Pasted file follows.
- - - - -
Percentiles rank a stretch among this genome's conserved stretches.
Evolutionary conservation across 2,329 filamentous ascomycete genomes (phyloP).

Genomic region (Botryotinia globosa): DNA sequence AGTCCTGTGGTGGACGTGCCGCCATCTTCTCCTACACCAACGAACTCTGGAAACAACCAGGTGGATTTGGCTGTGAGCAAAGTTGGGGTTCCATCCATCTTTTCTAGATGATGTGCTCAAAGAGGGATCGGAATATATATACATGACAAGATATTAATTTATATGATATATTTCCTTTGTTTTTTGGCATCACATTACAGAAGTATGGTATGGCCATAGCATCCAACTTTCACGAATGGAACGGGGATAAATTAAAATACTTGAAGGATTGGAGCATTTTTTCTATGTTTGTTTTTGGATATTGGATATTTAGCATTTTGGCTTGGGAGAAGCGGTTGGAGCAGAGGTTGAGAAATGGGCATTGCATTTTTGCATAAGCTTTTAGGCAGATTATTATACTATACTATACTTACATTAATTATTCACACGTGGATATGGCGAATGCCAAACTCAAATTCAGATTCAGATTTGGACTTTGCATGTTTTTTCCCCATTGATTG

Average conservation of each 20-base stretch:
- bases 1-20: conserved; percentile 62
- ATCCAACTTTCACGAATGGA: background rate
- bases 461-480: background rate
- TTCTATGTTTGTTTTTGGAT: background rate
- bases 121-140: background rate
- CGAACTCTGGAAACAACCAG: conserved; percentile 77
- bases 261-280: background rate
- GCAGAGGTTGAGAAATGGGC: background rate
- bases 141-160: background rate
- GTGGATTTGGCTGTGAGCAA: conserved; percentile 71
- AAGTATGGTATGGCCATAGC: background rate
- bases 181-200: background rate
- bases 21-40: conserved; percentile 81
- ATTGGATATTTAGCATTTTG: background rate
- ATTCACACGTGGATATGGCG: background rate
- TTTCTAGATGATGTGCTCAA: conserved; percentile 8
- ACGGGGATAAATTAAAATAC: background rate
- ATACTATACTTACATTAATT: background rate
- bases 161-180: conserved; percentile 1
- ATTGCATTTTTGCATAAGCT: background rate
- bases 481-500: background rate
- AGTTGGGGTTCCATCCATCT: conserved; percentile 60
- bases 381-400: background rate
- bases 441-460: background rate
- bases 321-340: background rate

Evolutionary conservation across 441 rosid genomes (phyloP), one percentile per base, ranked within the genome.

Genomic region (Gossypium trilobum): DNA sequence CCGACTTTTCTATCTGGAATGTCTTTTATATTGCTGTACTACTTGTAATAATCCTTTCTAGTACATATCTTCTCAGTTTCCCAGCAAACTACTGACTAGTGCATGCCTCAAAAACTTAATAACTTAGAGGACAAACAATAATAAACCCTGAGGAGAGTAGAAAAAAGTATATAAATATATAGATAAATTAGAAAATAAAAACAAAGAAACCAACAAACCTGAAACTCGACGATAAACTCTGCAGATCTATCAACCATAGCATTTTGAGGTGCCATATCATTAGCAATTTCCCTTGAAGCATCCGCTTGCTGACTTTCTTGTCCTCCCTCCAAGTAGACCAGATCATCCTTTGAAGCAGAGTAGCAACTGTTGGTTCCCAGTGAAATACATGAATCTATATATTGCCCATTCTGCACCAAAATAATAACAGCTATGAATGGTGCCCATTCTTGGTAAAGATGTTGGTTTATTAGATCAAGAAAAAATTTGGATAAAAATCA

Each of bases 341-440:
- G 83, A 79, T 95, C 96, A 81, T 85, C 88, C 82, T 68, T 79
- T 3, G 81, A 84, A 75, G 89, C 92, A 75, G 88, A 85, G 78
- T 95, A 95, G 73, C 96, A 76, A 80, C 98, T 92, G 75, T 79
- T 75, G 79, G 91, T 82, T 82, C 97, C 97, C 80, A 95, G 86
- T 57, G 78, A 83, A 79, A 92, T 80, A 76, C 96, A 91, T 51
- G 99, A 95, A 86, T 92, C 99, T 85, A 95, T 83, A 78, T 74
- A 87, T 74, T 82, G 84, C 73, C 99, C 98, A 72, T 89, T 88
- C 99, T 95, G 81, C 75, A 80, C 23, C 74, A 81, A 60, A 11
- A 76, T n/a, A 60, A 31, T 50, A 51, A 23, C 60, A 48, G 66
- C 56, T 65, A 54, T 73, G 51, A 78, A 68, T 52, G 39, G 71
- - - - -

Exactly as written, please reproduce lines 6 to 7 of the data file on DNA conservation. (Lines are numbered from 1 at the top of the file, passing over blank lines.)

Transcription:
- ATCCAACTTTCACGAATGGA: background rate
- bases 461-480: background rate